|Revised Romanization||hapgi yusul|
Choi Yong Sul is often seen as the founder of Korean hapkido. After Choi returned to Korea in 1946 he started teaching a martial art he called yawara (=yusul). His students adapted these techniques to their own needs and added techniques from other styles, thus forming hapkido.
Hapki yusul practitioners try to stay loyal to the original techniques as taught by Choi. Which would be some kind of Daito Ryu with some kicks added. The use of hapki (better know as aiki in Japanese traditions) is greatly emphasized.
The modern hapkido yusul-movement is headed by Kim Yun Sang (김윤상) Choi's second successor (doju). Choi's first successor was his son Choi Bok Yeol (최복열) who unfortunately died in 1987, one year after his father.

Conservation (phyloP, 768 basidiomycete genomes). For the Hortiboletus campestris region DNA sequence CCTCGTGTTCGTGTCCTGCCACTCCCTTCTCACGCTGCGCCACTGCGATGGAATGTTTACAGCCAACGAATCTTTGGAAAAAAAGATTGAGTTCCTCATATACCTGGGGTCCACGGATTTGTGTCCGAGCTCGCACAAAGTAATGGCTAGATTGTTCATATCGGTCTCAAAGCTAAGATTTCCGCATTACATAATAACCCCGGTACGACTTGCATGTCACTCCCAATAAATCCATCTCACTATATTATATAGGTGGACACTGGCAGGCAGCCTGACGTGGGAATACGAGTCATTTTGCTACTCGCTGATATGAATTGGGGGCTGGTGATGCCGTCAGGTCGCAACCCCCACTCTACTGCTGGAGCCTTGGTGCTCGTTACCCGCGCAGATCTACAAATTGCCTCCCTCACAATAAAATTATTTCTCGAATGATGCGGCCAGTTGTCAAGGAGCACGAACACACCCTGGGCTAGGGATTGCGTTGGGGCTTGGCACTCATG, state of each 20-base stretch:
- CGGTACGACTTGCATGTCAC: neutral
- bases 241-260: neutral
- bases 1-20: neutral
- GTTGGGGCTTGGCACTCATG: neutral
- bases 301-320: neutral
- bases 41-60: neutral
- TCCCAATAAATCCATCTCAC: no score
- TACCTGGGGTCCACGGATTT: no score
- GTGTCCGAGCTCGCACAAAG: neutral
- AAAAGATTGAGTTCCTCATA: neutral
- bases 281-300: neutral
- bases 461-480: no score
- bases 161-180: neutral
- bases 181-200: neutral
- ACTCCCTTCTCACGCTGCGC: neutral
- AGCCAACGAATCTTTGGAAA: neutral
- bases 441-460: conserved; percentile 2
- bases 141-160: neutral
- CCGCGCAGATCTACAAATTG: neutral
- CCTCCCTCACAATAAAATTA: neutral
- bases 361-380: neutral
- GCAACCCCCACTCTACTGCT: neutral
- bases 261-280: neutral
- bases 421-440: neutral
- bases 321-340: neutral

Kim Yun Sang met with Choi Yong Sul in 1972. At that time he was already a hapkido practitioner for several years with a fourth degree black belt. He stayed with Choi until 1986, the year in which Choi Yong Sul died.
Only as recently as the year 2000 did Kim actively start promoting the art of hapki yusul as the 3rd doju. Kim teaches in Gumsan where his gym is located. The gym carries the name Yong Sul Kwan (용술관).
Outside of Korea there are only a few people who actively train hapki yusul. At the moment there are only six non-Koreans with a black belt in hapki yusul. Schools exist in the US, Australia, England, Italy and the Netherlands.
Kim Yun Sang visited several European countries in February 2008, teaching seminars in Germany, England and Italy.